Italy’s southern treasure – the Amalfi Coast

The Amalfi Coast’s beauty stuns me into complete speechlessness.

There are so many little details in this region that add up to create a gorgeous sum of its parts; so many that to be able to merely put them into words – or to barely begin to describe the loveliness that is this place – requires recounting of every single detail.

View of Positano

I don’t even know where to start – so I’ll just tell you what I can remember of its immense beauty.

Maybe it’s the wind that strokes your face as you cruise in the car along the curvy, narrow coastal route, which has been voted one of the world’s best coastal drives.

Or maybe it’s the lemon trees along the roadside, their branches heavy with large yellow fruit swollen with ripeness. Perhaps it’s also the plants growing haphazardly by the side, flushed with flowers of every shape and color; evidence of summer.

Driving along the Amalfi Coast

But mostly I believe, it’s the fact that as you drive from town to town along the coast (from Sorrento to Positano to Amalfi and then uphill to Ravello), you have the vast blue waters on your right and tall towering cliffs on your left.

Amalfi Coast

Views like this required us to stop the car every so often to stop and stare, and then get a picture in between.

Amalfi Coast

I may sound like I’m waxing lyrical, but trust me – this is a beauty so magnificent it literally takes your breath and heart away.

(If I haven’t lost you yet, and you want to follow me on my adventure, read right on…)

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Grain-free Berry & Cream Tarts

Italy has been wonderfully good to us.

Let’s just agree, life doesn’t get much better than this.

Deliciously warm days with cool crisp nights; breathtaking views of the Amalfi Coast and amazingly scrumptious food. It has been such a glorious time; and being able to momentarily escape the Argentine winter to bask in Italy’s toasty summer sun is a pleasure so great I want to jump up and do a crazy little dance. (I’ll share about our trip in another post very soon!)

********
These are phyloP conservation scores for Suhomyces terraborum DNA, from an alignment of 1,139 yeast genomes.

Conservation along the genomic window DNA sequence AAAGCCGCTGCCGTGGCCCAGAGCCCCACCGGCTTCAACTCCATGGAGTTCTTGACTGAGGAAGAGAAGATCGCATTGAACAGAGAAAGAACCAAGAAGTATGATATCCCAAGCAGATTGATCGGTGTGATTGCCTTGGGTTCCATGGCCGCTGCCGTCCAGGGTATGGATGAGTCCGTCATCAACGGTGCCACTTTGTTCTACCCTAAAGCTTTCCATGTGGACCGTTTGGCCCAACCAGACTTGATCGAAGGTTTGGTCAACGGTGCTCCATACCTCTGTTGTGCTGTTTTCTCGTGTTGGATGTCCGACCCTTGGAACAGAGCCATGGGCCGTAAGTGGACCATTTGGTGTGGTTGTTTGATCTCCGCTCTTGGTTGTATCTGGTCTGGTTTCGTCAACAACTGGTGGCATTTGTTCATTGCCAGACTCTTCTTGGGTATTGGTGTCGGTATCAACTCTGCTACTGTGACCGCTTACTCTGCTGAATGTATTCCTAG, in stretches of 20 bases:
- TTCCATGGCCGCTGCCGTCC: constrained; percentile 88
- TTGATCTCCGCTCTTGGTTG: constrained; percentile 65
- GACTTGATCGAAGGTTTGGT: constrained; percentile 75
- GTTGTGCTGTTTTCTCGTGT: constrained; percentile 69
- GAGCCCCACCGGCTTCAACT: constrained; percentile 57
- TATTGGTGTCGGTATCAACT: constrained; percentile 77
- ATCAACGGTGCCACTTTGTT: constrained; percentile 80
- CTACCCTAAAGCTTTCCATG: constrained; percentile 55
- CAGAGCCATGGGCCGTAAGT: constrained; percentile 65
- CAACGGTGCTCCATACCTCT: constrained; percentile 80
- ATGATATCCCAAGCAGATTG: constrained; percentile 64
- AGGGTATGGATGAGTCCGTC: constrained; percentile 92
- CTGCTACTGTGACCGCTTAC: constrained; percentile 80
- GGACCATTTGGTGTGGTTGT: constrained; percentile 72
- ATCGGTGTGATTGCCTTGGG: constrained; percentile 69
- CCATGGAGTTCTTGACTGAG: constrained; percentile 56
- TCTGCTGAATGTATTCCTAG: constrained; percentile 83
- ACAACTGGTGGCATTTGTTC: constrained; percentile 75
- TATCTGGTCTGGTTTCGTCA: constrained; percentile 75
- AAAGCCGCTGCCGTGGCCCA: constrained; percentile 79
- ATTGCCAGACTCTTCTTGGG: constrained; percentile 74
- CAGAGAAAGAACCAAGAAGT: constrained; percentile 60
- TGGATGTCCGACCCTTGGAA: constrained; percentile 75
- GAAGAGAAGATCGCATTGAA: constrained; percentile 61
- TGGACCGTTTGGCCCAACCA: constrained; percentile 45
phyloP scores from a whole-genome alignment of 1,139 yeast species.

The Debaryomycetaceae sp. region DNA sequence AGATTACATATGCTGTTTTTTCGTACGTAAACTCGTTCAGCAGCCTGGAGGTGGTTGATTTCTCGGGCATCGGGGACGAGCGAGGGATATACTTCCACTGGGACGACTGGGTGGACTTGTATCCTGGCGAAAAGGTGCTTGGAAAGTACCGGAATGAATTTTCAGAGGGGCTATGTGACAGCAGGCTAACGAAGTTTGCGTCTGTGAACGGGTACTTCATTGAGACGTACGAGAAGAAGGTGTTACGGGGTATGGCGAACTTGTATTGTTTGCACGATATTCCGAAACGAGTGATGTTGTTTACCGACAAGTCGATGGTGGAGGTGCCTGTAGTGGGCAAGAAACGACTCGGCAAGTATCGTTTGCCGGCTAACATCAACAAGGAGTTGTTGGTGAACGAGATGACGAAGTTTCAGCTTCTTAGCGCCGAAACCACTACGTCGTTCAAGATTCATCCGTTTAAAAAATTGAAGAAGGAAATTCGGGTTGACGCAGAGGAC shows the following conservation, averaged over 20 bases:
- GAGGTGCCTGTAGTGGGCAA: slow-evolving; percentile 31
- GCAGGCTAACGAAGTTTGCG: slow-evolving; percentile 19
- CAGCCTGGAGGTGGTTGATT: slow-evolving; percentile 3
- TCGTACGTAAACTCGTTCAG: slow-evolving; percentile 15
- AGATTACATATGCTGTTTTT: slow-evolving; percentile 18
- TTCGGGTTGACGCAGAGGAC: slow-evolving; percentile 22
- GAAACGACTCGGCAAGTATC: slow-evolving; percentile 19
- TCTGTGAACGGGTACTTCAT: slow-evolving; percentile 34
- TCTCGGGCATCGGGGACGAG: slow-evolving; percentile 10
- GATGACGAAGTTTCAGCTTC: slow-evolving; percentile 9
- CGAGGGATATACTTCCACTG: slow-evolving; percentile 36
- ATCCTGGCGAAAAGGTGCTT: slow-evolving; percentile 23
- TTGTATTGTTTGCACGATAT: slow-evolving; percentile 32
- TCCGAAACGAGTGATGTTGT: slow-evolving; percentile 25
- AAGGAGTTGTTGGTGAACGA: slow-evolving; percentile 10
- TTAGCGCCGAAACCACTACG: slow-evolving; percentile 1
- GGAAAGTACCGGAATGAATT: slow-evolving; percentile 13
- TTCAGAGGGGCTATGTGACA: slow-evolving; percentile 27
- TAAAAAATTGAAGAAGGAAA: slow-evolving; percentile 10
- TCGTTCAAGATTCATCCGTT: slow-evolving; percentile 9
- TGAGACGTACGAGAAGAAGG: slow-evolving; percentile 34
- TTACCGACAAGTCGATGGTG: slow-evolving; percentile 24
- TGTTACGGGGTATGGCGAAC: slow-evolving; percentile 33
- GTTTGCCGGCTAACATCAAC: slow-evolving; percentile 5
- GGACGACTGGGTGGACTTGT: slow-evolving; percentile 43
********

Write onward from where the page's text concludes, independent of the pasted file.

Even though we’re now back in Argentina, Italy still feels as present as it has always been.

Grain-free Berry & Cream Tarts

I have a dream of living in Italy one day, speaking Italian with the ferocity and velocity of a local, dining at off-the-beaten-track trattorias and ristorantes, and living just like an Italian.

I imagine myself at the farmers’ markets, greeting the farmers as though we were old-time friends, picking the plumpest summer peaches; choosing large swelling lemons; tasting freshly made buffalo mozarrella; and smelling the sensual aroma of herbs like rosemary and thyme.

Grain-free Berry & Cream Tart

In this daydream, my arms will be laden with bags of ripe fruits of every kind, particularly berries.

There are bright red strawberries bursting with their juices as well as round little blueberries that are just the right amount of sweet. The bags are heavy but I don’t mind. I’m already thinking about devouring every single berry, that very same day.

Grain-free Berry & Cream Tart

I imagine heading back to my small cottage somewhere in Tuscany, and in my little kitchen I begin to make little tarts.

I first begin with the crust, a combination of almond meal, powdered sugar, egg and coconut oil, all mixed together and then pressed down into greased tart molds.  I place the molds into the pre-heated oven, and let the crusts firm up, and a quarter of an hour later, take them out, and let them cool.

Grain-free Berry & Cream Tart